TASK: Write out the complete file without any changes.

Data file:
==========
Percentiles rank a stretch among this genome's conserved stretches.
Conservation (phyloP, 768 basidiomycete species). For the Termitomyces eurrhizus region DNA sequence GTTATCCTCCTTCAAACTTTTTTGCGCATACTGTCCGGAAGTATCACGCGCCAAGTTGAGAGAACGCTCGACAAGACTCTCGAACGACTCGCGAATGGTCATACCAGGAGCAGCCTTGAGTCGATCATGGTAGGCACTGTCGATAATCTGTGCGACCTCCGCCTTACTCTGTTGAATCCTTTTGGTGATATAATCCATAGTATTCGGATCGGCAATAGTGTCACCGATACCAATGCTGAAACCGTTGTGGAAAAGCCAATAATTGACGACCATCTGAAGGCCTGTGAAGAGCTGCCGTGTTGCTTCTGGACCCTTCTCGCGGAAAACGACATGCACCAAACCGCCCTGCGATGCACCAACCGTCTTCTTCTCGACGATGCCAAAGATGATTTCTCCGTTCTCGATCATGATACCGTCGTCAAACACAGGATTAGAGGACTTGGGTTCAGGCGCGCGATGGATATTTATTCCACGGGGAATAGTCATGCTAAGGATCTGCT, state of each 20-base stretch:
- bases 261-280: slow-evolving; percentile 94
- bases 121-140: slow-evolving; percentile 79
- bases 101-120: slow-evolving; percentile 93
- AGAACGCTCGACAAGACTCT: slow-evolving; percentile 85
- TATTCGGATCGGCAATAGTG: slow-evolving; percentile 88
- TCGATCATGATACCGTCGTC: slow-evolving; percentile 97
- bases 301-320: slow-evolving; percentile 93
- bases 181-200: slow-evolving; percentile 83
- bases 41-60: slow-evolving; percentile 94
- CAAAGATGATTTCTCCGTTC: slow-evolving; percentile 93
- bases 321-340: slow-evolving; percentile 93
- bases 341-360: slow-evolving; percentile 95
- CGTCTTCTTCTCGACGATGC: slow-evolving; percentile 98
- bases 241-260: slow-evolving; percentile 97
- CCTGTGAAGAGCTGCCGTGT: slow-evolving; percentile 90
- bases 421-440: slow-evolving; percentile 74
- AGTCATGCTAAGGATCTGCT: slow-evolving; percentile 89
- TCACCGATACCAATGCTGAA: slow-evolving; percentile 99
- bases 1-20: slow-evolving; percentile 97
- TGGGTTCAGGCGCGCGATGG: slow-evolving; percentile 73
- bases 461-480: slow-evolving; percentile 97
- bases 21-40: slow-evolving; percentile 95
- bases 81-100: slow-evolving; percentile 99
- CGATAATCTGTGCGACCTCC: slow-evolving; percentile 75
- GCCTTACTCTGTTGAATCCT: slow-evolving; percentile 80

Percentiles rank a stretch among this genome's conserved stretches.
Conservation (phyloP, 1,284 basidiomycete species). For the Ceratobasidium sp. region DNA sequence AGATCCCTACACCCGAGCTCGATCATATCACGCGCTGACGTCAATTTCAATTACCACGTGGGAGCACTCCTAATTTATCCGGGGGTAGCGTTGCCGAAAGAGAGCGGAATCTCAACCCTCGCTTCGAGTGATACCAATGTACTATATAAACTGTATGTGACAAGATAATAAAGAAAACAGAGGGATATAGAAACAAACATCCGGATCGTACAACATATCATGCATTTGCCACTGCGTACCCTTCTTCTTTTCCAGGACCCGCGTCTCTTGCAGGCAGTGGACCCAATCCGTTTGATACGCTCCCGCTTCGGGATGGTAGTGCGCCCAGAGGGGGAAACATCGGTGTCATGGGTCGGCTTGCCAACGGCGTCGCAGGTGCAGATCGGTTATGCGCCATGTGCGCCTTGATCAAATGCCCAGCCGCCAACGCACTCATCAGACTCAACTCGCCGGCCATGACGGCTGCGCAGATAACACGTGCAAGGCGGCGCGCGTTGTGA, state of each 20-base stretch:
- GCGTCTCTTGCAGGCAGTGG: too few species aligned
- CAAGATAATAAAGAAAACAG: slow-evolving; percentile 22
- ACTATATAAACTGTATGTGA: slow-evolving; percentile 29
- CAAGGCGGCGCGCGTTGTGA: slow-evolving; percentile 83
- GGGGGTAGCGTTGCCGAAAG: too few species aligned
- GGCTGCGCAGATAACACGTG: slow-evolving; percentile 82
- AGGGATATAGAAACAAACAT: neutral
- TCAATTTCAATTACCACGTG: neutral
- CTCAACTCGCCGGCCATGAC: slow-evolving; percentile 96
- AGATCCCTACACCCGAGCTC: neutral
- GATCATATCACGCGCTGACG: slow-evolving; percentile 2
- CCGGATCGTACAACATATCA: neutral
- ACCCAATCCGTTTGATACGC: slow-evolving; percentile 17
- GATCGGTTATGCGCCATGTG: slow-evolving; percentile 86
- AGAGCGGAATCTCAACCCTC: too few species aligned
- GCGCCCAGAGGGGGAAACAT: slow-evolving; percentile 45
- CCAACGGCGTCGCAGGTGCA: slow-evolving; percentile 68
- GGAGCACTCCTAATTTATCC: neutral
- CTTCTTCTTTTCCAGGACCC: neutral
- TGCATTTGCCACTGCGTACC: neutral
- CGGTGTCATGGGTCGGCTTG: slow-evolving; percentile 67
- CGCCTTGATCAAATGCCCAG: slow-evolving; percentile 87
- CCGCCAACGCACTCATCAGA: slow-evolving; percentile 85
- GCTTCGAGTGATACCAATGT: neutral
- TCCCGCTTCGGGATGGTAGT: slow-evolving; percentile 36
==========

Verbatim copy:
Percentiles rank a stretch among this genome's conserved stretches.
Conservation (phyloP, 768 basidiomycete species). For the Termitomyces eurrhizus region DNA sequence GTTATCCTCCTTCAAACTTTTTTGCGCATACTGTCCGGAAGTATCACGCGCCAAGTTGAGAGAACGCTCGACAAGACTCTCGAACGACTCGCGAATGGTCATACCAGGAGCAGCCTTGAGTCGATCATGGTAGGCACTGTCGATAATCTGTGCGACCTCCGCCTTACTCTGTTGAATCCTTTTGGTGATATAATCCATAGTATTCGGATCGGCAATAGTGTCACCGATACCAATGCTGAAACCGTTGTGGAAAAGCCAATAATTGACGACCATCTGAAGGCCTGTGAAGAGCTGCCGTGTTGCTTCTGGACCCTTCTCGCGGAAAACGACATGCACCAAACCGCCCTGCGATGCACCAACCGTCTTCTTCTCGACGATGCCAAAGATGATTTCTCCGTTCTCGATCATGATACCGTCGTCAAACACAGGATTAGAGGACTTGGGTTCAGGCGCGCGATGGATATTTATTCCACGGGGAATAGTCATGCTAAGGATCTGCT, state of each 20-base stretch:
- bases 261-280: slow-evolving; percentile 94
- bases 121-140: slow-evolving; percentile 79
- bases 101-120: slow-evolving; percentile 93
- AGAACGCTCGACAAGACTCT: slow-evolving; percentile 85
- TATTCGGATCGGCAATAGTG: slow-evolving; percentile 88
- TCGATCATGATACCGTCGTC: slow-evolving; percentile 97
- bases 301-320: slow-evolving; percentile 93
- bases 181-200: slow-evolving; percentile 83
- bases 41-60: slow-evolving; percentile 94
- CAAAGATGATTTCTCCGTTC: slow-evolving; percentile 93
- bases 321-340: slow-evolving; percentile 93
- bases 341-360: slow-evolving; percentile 95
- CGTCTTCTTCTCGACGATGC: slow-evolving; percentile 98
- bases 241-260: slow-evolving; percentile 97
- CCTGTGAAGAGCTGCCGTGT: slow-evolving; percentile 90
- bases 421-440: slow-evolving; percentile 74
- AGTCATGCTAAGGATCTGCT: slow-evolving; percentile 89
- TCACCGATACCAATGCTGAA: slow-evolving; percentile 99
- bases 1-20: slow-evolving; percentile 97
- TGGGTTCAGGCGCGCGATGG: slow-evolving; percentile 73
- bases 461-480: slow-evolving; percentile 97
- bases 21-40: slow-evolving; percentile 95
- bases 81-100: slow-evolving; percentile 99
- CGATAATCTGTGCGACCTCC: slow-evolving; percentile 75
- GCCTTACTCTGTTGAATCCT: slow-evolving; percentile 80

Percentiles rank a stretch among this genome's conserved stretches.
Conservation (phyloP, 1,284 basidiomycete species). For the Ceratobasidium sp. region DNA sequence AGATCCCTACACCCGAGCTCGATCATATCACGCGCTGACGTCAATTTCAATTACCACGTGGGAGCACTCCTAATTTATCCGGGGGTAGCGTTGCCGAAAGAGAGCGGAATCTCAACCCTCGCTTCGAGTGATACCAATGTACTATATAAACTGTATGTGACAAGATAATAAAGAAAACAGAGGGATATAGAAACAAACATCCGGATCGTACAACATATCATGCATTTGCCACTGCGTACCCTTCTTCTTTTCCAGGACCCGCGTCTCTTGCAGGCAGTGGACCCAATCCGTTTGATACGCTCCCGCTTCGGGATGGTAGTGCGCCCAGAGGGGGAAACATCGGTGTCATGGGTCGGCTTGCCAACGGCGTCGCAGGTGCAGATCGGTTATGCGCCATGTGCGCCTTGATCAAATGCCCAGCCGCCAACGCACTCATCAGACTCAACTCGCCGGCCATGACGGCTGCGCAGATAACACGTGCAAGGCGGCGCGCGTTGTGA, state of each 20-base stretch:
- GCGTCTCTTGCAGGCAGTGG: too few species aligned
- CAAGATAATAAAGAAAACAG: slow-evolving; percentile 22
- ACTATATAAACTGTATGTGA: slow-evolving; percentile 29
- CAAGGCGGCGCGCGTTGTGA: slow-evolving; percentile 83
- GGGGGTAGCGTTGCCGAAAG: too few species aligned
- GGCTGCGCAGATAACACGTG: slow-evolving; percentile 82
- AGGGATATAGAAACAAACAT: neutral
- TCAATTTCAATTACCACGTG: neutral
- CTCAACTCGCCGGCCATGAC: slow-evolving; percentile 96
- AGATCCCTACACCCGAGCTC: neutral
- GATCATATCACGCGCTGACG: slow-evolving; percentile 2
- CCGGATCGTACAACATATCA: neutral
- ACCCAATCCGTTTGATACGC: slow-evolving; percentile 17
- GATCGGTTATGCGCCATGTG: slow-evolving; percentile 86
- AGAGCGGAATCTCAACCCTC: too few species aligned
- GCGCCCAGAGGGGGAAACAT: slow-evolving; percentile 45
- CCAACGGCGTCGCAGGTGCA: slow-evolving; percentile 68
- GGAGCACTCCTAATTTATCC: neutral
- CTTCTTCTTTTCCAGGACCC: neutral
- TGCATTTGCCACTGCGTACC: neutral
- CGGTGTCATGGGTCGGCTTG: slow-evolving; percentile 67
- CGCCTTGATCAAATGCCCAG: slow-evolving; percentile 87
- CCGCCAACGCACTCATCAGA: slow-evolving; percentile 85
- GCTTCGAGTGATACCAATGT: neutral
- TCCCGCTTCGGGATGGTAGT: slow-evolving; percentile 36